Replicating the Master of Modern Dance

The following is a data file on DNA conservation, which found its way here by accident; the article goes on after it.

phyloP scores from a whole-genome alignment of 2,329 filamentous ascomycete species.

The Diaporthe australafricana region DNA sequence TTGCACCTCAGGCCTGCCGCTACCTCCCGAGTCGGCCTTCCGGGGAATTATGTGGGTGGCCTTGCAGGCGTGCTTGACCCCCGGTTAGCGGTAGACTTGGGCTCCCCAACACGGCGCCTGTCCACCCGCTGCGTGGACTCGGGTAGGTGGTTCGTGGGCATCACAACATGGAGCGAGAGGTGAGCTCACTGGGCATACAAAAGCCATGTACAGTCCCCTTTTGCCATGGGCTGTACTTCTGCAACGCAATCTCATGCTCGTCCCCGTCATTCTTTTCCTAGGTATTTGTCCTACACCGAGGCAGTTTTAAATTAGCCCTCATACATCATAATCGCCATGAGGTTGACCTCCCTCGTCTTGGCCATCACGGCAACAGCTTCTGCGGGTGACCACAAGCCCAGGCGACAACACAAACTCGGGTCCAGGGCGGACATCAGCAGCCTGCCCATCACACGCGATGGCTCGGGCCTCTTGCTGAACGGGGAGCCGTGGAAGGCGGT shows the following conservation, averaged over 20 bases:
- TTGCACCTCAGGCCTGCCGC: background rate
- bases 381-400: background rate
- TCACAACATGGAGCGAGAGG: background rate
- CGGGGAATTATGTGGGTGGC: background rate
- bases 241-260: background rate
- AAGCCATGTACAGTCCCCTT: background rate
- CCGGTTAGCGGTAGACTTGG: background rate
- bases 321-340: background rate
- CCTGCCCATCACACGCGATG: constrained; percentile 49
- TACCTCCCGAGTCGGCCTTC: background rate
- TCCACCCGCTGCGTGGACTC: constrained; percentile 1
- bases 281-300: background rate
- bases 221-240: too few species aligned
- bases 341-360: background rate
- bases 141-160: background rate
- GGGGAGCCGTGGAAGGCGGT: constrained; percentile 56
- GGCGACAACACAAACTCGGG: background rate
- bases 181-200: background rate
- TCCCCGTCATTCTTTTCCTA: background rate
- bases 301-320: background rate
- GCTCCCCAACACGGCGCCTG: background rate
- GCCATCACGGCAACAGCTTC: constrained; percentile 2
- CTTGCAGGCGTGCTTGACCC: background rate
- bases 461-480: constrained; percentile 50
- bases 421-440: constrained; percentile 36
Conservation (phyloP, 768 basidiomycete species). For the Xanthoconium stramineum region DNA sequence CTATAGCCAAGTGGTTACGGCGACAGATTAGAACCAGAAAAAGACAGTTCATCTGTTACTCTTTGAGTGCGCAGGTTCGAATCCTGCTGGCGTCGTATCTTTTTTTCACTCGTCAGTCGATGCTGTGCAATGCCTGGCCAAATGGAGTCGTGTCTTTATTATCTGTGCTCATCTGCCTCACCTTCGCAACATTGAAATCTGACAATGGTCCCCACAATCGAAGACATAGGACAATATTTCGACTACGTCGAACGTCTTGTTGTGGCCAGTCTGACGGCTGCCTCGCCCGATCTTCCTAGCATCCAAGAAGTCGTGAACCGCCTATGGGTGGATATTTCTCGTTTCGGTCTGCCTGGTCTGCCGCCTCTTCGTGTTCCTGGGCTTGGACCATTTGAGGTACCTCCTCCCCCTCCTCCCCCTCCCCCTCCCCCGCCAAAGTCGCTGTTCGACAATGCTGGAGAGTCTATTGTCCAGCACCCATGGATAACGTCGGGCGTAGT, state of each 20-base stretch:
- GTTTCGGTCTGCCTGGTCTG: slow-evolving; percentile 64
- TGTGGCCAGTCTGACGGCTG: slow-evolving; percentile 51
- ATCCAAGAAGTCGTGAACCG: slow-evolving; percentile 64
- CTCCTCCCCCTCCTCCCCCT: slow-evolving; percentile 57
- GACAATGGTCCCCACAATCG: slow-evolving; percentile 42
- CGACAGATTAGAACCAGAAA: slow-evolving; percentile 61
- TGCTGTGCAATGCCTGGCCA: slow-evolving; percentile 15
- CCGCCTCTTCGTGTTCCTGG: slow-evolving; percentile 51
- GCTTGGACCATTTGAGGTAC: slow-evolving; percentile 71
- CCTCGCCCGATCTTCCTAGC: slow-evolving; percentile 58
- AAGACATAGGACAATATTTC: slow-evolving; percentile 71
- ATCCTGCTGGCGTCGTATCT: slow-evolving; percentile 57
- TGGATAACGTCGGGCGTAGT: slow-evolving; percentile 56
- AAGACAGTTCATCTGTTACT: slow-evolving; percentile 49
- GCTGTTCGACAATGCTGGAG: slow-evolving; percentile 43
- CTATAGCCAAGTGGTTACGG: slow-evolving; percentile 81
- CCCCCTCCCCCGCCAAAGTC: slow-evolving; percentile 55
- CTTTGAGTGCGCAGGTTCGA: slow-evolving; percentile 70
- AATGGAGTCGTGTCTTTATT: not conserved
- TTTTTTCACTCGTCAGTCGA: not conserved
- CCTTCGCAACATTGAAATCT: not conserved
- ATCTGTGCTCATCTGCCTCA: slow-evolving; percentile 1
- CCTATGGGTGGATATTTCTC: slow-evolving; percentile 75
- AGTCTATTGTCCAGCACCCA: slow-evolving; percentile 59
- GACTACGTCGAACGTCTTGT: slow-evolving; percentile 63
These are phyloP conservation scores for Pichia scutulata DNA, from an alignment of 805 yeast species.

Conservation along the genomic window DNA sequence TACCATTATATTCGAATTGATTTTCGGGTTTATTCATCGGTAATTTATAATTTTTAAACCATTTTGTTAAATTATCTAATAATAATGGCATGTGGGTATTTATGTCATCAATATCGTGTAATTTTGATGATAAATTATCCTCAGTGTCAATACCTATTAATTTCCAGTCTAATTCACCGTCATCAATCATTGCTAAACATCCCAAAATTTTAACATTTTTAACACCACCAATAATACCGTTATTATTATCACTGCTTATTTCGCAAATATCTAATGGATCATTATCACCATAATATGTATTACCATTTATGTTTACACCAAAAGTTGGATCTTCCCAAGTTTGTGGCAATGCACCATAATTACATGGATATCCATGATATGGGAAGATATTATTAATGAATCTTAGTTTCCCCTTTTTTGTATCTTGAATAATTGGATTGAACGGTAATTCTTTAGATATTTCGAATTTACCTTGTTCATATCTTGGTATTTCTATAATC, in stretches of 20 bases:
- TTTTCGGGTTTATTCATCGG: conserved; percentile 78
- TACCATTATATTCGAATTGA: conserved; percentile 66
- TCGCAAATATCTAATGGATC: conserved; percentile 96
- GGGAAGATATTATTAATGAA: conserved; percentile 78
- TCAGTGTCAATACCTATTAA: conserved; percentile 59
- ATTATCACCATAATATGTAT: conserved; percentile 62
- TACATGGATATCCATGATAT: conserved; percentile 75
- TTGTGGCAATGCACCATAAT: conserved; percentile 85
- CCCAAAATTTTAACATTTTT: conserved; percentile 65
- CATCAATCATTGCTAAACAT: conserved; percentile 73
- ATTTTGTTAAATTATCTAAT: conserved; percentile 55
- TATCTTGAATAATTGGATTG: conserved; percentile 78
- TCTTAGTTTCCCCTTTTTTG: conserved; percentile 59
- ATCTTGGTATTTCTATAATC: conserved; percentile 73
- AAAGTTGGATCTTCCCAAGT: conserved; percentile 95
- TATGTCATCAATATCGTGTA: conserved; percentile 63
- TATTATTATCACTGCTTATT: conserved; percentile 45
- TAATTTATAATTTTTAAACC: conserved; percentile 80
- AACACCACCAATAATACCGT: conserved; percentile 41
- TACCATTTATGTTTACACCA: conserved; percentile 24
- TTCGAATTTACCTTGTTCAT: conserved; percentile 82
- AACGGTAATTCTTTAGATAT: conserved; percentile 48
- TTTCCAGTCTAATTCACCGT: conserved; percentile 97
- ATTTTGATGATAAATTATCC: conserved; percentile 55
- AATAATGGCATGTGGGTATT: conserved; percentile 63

Replica comes to the Adrienne Arsht Center Merce Cunningham was hip before his time. The choreographer’s spectacular collaborations with off-the-mainstream-grid musicians and artists like John Cage, Bruce Nauman, and Sonic Youth, broke all boundaries and changed dance forever. In one of his last multi-disciplinary pieces before his death, Merce tapped Miami visual artist Daniel Arsham to craft his sets in 2007 – and now it’s Arsham’s turn to forge new frontiers. One of his first attempts lands at the Arsht Center on Nov. 12 and – in a nod to the truly eclectic collaborative nature of the piece – at the Museum of Contemporary Art on Nov. 13. Now based in New York, Arsham was on his way to the airport when we caught up with him, returning to Miami to direct Replica, the work co-created with former Merce dancer Jonah Bokaer and Judith Sanchez Ruiz. Arsham has again created the set – reflecting his remarkable eye for spatial design – but this time, the 28-year-old will also take the stage. “I just figured, I can do what I want [to see] as well as anyone else.” He will be joined by Bokaer and Taiwanese dancer CC Chang in performing the 55-minute piece. They will be interacting with a giant white cube in the middle of the stage, competing with video images simultaneously projected on those white walls. And in what has become an Arsham trademark, optical illusions will infuse the whole scene with a sense of unreality. It will appear as though “the cube is breaking down, you’ll see it start to physically break up during the performance. But then, it will begin to reassemble, in a manipulation of the wall,” explains Arsham. “I like the idea of mirroring, and of replication.” Hence the title, Replica. Arsham also says he wants to do away with typical stage boundaries in a literal sense – like off-stage versus on. So when the performance moves to the museum, off-stage will disappear all together – the dancers will only move around the cube, and maybe the audience too. “I think the seats will be all around, very different from the traditional viewing perspective.” If you can’t make it to one of these performances, the creative (and prolific) hand of Arsham won’t be hard to find elsewhere. He’ll have a huge installation in the foyer of the Arsht Center when the Merce Cunningham Dance Company returns for its Legacy Tour during Art Basel; and a solo show at Galerie Perrotin, the once dominant and now mostly dormant gallery in Wynwood – the only exhibit it will have this year. Replica will be performed at the Adrienne Arsht Center (1300 Biscayne Blvd.) on Friday, Nov. 12 at 8 pm.; tickets cost $25; call 305-949-6722, or go to arshtcenter.org. The second performance takes place at the Museum of Contemporary Art (770 NE 125 St., North Miami) on Saturday, Nov. 13 at 7 p.m.; tickets cost $10 for members $15 for non-members; call 305-893-6211. Originally published by the Miami New Times in November 2010.